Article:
by Inlander Staff
Worldly Matters -- It's a 300-year-old British play, heavy on plot and legal terminology, with everyone standing around, trying to be hyper-clever in every line. Still, William Congreve's The Way of the World, in Diana Trotter's production at Whitworth College, will be worth savoring both for its characters and for one particularly famous scene. For example, Lady Wishfort, a crone who observes others in love and tends perpetually to "wish for it" herself, wears so much makeup that one character sums her up as "the antidote to desire."
Congreve created clever servants, country bumpkins and scheming villains as background for the central witty couple, Mr. Mirabell (the lover of beauty) and Mistress Millamant (the woman with a thousand lovers). In the "proviso scene," they stipulate long lists of demands before they will agree to marry. Millamant finally succumbs to Mirabell's entreaties, admitting with feigned reluctance that "if I continue to endure you a little longer, I may by degrees dwindle into a wife." The play runs for four shows only, April 11-13. Call: 777-3707.
Mr. Green's Visiting Hours -- And here's some more theater buzz: just three days before opening night, Coeur d'Alene's Ed Cornachio, one of just two cast members for Interplayers' production of Visiting Mr. Green, was stricken with a heart attack. Ed is going to be just fine, we're happy to report -- but the show must go on.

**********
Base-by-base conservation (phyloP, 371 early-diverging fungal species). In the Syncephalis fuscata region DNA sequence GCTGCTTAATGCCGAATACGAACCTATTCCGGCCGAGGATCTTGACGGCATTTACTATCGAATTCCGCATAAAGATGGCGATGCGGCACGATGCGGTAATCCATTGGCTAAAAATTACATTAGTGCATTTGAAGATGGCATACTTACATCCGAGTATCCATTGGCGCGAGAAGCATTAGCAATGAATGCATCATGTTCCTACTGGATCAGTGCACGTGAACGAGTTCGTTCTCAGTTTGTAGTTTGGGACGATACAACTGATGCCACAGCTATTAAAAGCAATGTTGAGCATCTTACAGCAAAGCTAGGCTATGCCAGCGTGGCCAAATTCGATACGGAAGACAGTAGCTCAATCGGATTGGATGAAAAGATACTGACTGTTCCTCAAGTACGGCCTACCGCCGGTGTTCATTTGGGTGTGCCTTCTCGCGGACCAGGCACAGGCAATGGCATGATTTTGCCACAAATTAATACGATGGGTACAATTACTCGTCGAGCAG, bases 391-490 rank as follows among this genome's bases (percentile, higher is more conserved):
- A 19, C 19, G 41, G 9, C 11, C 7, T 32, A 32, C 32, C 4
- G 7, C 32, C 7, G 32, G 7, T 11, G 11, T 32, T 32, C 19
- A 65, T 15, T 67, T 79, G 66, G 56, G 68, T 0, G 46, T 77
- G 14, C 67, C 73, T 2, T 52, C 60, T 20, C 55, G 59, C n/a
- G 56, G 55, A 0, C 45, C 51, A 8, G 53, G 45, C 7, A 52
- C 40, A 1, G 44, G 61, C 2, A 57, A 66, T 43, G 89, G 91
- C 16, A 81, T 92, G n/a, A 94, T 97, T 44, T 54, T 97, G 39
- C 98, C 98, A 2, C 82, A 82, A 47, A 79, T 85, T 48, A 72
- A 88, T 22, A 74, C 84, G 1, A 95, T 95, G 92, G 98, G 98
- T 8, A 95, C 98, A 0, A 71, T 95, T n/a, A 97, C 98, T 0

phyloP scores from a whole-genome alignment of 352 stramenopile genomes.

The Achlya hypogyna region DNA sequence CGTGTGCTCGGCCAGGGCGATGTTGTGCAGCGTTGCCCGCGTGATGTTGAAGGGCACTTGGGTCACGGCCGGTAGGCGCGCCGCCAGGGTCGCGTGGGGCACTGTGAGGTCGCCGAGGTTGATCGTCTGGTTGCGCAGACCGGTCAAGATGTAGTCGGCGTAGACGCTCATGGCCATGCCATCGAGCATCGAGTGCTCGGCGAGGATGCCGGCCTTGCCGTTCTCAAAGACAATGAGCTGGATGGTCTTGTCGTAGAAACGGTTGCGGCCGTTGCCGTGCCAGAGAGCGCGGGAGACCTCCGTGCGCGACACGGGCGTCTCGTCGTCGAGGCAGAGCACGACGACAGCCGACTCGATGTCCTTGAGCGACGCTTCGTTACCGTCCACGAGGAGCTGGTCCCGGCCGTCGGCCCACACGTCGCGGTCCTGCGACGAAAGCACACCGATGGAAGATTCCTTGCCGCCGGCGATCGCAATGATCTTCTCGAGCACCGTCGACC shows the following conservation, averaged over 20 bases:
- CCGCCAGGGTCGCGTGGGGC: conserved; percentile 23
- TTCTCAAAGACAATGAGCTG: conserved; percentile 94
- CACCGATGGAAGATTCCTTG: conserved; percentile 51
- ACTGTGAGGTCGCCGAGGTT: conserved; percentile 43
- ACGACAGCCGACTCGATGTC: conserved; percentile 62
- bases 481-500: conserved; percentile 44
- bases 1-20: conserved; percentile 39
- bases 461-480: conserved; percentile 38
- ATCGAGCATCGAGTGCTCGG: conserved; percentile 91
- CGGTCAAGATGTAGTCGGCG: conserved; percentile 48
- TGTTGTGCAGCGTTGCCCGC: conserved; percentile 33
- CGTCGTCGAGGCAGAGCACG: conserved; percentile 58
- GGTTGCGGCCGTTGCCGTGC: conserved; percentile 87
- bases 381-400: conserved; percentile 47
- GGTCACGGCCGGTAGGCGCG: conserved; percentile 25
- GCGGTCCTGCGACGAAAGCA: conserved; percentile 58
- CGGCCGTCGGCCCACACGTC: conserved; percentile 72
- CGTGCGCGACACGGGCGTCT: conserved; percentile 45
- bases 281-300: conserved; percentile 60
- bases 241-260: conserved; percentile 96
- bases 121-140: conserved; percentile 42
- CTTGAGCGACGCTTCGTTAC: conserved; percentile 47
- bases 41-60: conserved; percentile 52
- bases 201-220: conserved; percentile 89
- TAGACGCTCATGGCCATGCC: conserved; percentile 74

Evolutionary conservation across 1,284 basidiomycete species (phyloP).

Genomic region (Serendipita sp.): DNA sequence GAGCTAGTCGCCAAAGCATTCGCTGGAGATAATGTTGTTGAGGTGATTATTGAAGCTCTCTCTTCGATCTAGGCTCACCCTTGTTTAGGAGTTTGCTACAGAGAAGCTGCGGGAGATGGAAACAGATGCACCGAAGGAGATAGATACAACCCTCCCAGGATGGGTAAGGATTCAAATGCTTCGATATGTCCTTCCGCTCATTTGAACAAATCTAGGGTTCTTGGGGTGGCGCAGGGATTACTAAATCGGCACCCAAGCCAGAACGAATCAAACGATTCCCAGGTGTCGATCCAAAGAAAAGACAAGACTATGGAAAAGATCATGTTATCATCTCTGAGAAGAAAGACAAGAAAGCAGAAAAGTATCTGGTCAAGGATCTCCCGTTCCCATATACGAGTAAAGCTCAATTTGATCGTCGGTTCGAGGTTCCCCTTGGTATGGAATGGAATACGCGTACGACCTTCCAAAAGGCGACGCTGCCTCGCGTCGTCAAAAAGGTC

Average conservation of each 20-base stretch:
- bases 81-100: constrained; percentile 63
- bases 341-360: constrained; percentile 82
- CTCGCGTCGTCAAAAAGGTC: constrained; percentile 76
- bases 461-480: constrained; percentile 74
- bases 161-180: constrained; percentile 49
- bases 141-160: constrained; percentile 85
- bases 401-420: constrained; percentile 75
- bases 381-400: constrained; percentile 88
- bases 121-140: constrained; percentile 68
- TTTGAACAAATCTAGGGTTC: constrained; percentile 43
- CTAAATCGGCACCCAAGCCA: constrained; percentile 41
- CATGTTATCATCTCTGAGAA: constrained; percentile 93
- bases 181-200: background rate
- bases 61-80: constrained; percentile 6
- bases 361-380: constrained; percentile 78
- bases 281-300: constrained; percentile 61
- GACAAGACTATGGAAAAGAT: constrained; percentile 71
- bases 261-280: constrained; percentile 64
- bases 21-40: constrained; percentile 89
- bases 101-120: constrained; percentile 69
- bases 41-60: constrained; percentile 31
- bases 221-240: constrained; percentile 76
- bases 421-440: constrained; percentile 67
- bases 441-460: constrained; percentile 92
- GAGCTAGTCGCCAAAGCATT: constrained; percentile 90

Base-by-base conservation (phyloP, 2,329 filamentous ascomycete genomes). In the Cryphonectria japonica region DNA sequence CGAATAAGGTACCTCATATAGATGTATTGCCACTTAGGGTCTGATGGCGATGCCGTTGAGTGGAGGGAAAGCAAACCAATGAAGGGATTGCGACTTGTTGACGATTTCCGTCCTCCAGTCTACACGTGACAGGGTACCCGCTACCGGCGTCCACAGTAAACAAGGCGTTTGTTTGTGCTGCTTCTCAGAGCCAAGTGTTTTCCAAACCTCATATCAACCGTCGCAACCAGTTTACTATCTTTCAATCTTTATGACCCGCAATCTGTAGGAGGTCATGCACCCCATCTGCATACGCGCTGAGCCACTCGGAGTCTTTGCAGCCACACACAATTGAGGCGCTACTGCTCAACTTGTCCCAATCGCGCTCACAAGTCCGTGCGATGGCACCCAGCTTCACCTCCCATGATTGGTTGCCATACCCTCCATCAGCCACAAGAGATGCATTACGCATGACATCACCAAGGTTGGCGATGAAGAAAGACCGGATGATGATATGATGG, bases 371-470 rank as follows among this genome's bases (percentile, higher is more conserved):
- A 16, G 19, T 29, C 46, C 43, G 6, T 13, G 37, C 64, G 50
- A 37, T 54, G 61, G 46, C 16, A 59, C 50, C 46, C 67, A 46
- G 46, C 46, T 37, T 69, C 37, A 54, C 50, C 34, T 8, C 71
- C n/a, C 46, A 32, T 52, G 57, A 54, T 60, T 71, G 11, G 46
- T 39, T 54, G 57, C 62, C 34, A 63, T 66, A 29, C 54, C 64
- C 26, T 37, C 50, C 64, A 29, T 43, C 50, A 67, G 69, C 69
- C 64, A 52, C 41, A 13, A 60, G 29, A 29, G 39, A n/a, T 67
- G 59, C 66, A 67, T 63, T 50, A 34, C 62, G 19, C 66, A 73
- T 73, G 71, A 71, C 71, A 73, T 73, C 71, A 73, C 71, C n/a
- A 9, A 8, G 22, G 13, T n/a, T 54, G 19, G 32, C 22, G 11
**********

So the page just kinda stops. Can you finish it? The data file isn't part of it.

Into the breach has leaped Jack Phillips, executive director of the Spokane Civic Theater, who first stepped into the role in front of a live audience on Tuesday, working on just five days' notice. Official opening night is Saturday night, April 13. Best wishes to Ed for a quick recovery, and to Jack for some quick memorization.
Packed House -- We can't remember who coined the phrase "like a dog on a leash in a small room full of live squirrels," but that's exactly what finger-style guitarist Dan Schwartz's performance last Thursday was like. Schwartz performed at the Shop, and the small stage there was threatening to come apart at the seams. Schwartz uses nothing but a six-string and his voice, but between the two it sounded like an entire orchestra was performing. He did songs from his newest CD, Dan Schwartz, and a few covers spanning about four decades and, oh, about eight genres. He was amazing, and the Shop was full of appreciative fans. Boy, we can' t wait until the weather gets nice enough for them to keep the garage doors open up there.